The surprising thing about this controversy is not that Kerry used the word “apartheid” in connection with Israel, but that anyone is surprised or indignant. The ridiculous claim that Israel is an “apartheid state” has been a staple of Leftist antisemitic rhetoric for years (here is a good refutation of it). And the Obama Administration has parroted far-Left rhetoric on this and innumerable other issues for years. So only now people are waking up to that? A bit late.
“JOHN KERRY: ‘If I Could Rewind The Tape, I Would’ve Chosen A Different Word,'” by Brett LoGiurato, Business Insider, April 29, 2014:
U.S. Secretary of State John Kerry released a statement in “support for Israel” Monday night, after a day of high-profile controversy surrounding his weekend warning that Israel may become an “apartheid state” if Israeli-Palestinian peace talks fall through.
” I have been around long enough to also know the power of words to create a misimpression, even when unintentional, and if I could rewind the tape, I would have chosen a different word to describe my firm belief that the only way in the long term to have a Jewish state and two nations and two peoples living side by side in peace and security is through a two state solution,” Kerry said in the statement.
Kerry’s original comment, made at a closed-door meeting of the Trilateral Commission last Friday, spawned a wave of denouncement Monday from various U.S. politicians, along with Jewish leaders and groups. Republican House Majority Leader Eric Cantor called on Kerry to apologize, and Sen. Ted Cruz, the freshman Republican from Texas, said Kerry should resign.
His “apartheid” comment broke a longstanding taboo of American officials on using the loaded term to describe Israel — then-Sen. Barack Obama denounced using the term in a 2008 interview. Kerry is believed to be the most-senior U.S. official to have ever used it.
AIPAC, the powerhouse pro-Israel lobby, said Kerry’s reported remarks were “deeply troubling,” “offensive,” and “inappropriate.” The Anti-Defamation League said it was “startling” and “disappointing.”
Though apologetic, Kerry was also defiant in the statement, defending his record on Israel and repeating he won’t “allow his commitment to Israel be questioned by anyone.”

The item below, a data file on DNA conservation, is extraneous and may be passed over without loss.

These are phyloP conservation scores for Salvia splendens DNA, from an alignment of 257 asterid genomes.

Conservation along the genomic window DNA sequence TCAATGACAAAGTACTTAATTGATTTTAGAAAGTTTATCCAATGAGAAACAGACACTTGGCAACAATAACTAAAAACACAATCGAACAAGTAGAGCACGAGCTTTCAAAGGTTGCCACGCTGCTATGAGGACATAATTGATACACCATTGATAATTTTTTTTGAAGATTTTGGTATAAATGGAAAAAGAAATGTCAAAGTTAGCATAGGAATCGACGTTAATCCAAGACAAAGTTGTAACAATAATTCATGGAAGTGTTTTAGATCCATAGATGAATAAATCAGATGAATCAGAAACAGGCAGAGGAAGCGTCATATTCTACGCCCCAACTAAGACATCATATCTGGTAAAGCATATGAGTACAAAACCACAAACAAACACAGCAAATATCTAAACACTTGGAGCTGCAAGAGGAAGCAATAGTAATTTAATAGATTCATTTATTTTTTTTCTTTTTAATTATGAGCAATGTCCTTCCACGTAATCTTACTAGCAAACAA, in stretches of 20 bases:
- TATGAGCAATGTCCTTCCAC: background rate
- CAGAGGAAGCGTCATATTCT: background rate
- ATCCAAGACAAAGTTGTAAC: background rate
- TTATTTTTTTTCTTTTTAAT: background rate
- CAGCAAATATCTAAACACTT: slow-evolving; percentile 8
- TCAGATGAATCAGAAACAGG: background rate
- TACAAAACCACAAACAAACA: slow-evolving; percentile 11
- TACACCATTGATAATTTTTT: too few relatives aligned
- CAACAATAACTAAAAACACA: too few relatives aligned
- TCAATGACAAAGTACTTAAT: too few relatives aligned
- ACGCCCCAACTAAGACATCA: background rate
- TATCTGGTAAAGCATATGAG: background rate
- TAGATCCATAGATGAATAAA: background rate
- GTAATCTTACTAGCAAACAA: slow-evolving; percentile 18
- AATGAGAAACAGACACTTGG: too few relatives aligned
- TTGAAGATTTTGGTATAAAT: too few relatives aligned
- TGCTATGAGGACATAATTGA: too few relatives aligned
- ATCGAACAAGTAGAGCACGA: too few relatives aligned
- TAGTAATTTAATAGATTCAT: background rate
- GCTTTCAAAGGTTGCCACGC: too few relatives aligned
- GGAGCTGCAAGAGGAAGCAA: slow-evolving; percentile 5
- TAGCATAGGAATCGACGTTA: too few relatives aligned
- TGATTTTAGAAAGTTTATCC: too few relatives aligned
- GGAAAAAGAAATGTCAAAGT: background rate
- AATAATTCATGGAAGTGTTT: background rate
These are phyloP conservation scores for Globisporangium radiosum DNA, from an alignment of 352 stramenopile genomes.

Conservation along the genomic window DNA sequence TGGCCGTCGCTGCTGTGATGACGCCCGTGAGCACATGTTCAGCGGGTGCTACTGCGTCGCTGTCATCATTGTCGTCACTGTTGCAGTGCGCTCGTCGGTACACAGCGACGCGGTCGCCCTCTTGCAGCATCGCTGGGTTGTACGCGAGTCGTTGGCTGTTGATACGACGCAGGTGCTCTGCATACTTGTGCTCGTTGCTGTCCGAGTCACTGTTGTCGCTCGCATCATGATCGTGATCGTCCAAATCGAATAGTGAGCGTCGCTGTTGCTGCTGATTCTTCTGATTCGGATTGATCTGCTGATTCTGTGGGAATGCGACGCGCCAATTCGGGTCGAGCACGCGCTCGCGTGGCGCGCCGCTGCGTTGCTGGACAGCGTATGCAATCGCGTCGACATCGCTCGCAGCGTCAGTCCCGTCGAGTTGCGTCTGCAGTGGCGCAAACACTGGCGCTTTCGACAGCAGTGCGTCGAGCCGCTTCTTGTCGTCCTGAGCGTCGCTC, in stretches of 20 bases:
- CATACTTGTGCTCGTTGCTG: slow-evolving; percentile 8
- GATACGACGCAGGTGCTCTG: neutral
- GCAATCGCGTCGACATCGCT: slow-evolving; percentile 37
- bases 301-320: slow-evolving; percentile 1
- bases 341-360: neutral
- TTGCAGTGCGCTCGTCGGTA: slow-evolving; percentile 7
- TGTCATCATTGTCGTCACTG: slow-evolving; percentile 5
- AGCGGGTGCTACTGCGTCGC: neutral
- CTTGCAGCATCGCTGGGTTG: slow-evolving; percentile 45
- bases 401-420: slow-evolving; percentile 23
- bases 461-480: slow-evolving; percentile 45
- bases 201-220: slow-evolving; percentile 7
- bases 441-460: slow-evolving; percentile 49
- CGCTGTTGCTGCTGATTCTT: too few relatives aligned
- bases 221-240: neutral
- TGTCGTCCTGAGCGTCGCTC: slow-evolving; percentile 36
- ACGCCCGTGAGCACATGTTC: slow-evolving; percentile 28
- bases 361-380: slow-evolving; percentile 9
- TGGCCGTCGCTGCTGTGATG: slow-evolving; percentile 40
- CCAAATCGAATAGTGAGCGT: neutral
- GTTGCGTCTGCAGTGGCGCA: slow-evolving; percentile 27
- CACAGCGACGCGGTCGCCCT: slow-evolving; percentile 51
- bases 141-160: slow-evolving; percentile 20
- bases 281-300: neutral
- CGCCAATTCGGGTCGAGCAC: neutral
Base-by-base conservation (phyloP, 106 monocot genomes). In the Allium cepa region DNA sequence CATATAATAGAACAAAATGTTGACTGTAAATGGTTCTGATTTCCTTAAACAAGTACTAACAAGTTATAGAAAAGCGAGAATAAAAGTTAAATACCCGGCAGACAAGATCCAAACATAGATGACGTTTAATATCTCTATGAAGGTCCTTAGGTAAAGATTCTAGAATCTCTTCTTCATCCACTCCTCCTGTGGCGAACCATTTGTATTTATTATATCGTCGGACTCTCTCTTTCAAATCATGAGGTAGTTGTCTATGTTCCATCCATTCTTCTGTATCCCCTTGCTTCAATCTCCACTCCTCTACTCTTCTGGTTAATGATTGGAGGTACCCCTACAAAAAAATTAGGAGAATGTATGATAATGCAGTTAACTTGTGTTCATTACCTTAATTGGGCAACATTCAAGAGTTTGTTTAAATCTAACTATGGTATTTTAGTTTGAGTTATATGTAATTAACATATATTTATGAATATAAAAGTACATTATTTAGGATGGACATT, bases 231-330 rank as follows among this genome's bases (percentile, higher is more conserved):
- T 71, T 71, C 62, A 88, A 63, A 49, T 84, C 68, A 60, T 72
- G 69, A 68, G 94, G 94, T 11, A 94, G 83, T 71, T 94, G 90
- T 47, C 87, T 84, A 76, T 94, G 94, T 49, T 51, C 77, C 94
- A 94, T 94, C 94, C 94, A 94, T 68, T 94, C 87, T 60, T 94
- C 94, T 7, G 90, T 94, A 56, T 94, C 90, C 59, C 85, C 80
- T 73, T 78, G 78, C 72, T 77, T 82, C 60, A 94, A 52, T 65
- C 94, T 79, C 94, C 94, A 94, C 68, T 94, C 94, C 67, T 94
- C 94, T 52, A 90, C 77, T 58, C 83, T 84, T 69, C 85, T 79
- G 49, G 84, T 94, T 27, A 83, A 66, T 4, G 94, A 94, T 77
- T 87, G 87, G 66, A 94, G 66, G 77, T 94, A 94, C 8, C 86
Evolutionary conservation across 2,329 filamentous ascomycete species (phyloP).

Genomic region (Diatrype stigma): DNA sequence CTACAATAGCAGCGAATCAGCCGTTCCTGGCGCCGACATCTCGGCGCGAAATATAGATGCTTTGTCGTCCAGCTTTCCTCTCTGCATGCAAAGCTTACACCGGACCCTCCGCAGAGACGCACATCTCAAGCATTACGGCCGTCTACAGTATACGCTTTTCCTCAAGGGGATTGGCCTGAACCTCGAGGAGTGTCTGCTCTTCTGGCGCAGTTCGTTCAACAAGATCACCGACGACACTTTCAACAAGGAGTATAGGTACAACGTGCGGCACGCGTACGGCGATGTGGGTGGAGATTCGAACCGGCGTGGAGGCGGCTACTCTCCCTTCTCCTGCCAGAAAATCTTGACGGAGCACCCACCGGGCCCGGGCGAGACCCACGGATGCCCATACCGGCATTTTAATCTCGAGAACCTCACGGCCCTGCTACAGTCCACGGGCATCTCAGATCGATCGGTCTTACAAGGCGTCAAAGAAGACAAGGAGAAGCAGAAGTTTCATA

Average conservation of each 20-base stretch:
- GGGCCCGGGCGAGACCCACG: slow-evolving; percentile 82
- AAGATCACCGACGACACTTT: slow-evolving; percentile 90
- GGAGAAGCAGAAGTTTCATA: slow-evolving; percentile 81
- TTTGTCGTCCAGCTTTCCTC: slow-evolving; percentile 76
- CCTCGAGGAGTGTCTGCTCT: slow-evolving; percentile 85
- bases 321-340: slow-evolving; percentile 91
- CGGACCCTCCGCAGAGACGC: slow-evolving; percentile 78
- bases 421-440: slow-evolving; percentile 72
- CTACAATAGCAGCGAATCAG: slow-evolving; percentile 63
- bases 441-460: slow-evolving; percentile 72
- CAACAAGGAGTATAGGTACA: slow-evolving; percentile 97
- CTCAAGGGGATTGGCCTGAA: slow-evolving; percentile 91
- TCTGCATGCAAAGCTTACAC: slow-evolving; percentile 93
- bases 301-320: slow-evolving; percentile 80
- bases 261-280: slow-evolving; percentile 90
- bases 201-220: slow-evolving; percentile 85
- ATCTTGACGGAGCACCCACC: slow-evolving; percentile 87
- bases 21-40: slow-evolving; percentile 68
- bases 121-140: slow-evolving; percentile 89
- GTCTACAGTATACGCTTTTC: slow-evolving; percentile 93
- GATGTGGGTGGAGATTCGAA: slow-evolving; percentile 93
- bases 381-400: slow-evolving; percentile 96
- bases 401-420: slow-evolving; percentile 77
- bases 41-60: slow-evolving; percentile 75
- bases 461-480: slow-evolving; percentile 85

Here’s Kerry’s full statement:
For more than thirty years in the United States Senate, I didn’t just speak words in support of Israel, I walked the walk when it came time to vote and when it came time to fight. As Secretary of State, I have spent countless hours working with Prime Minister Netanyahu and Justice Minister Livni because I believe in the kind of future that Israel not only wants, but Israel deserves. I want to see a two state solution that results in a secure Jewish state and a prosperous Palestinian state, and I’ve actually worked for it.
I will not allow my commitment to Israel to be questioned by anyone, particularly for partisan, political purposes, so I want to be crystal clear about what I believe and what I don’t believe.
First, Israel is a vibrant democracy and I do not believe, nor have I ever stated, publicly or privately, that Israel is an apartheid state or that it intends to become one. Anyone who knows anything about me knows that without a shred of doubt.
Second, I have been around long enough to also know the power of words to create a misimpression, even when unintentional, and if I could rewind the tape, I would have chosen a different word to describe my firm belief that the only way in the long term to have a Jewish state and two nations and two peoples living side by side in peace and security is through a two state solution. In the long term, a unitary, binational state cannot be the democratic Jewish s tate that Israel deserves or the prosperous state with full rights that the Palestinian people deserve. That’s what I said, and it’s also what Prime Minister Netanyahu has said. While Justice Minister Livni, former Prime Ministers Barak and Ohlmert have all invoked the specter of apartheid to underscore the dangers of a unitary state for the future, it is a word best left out of the debate here at home.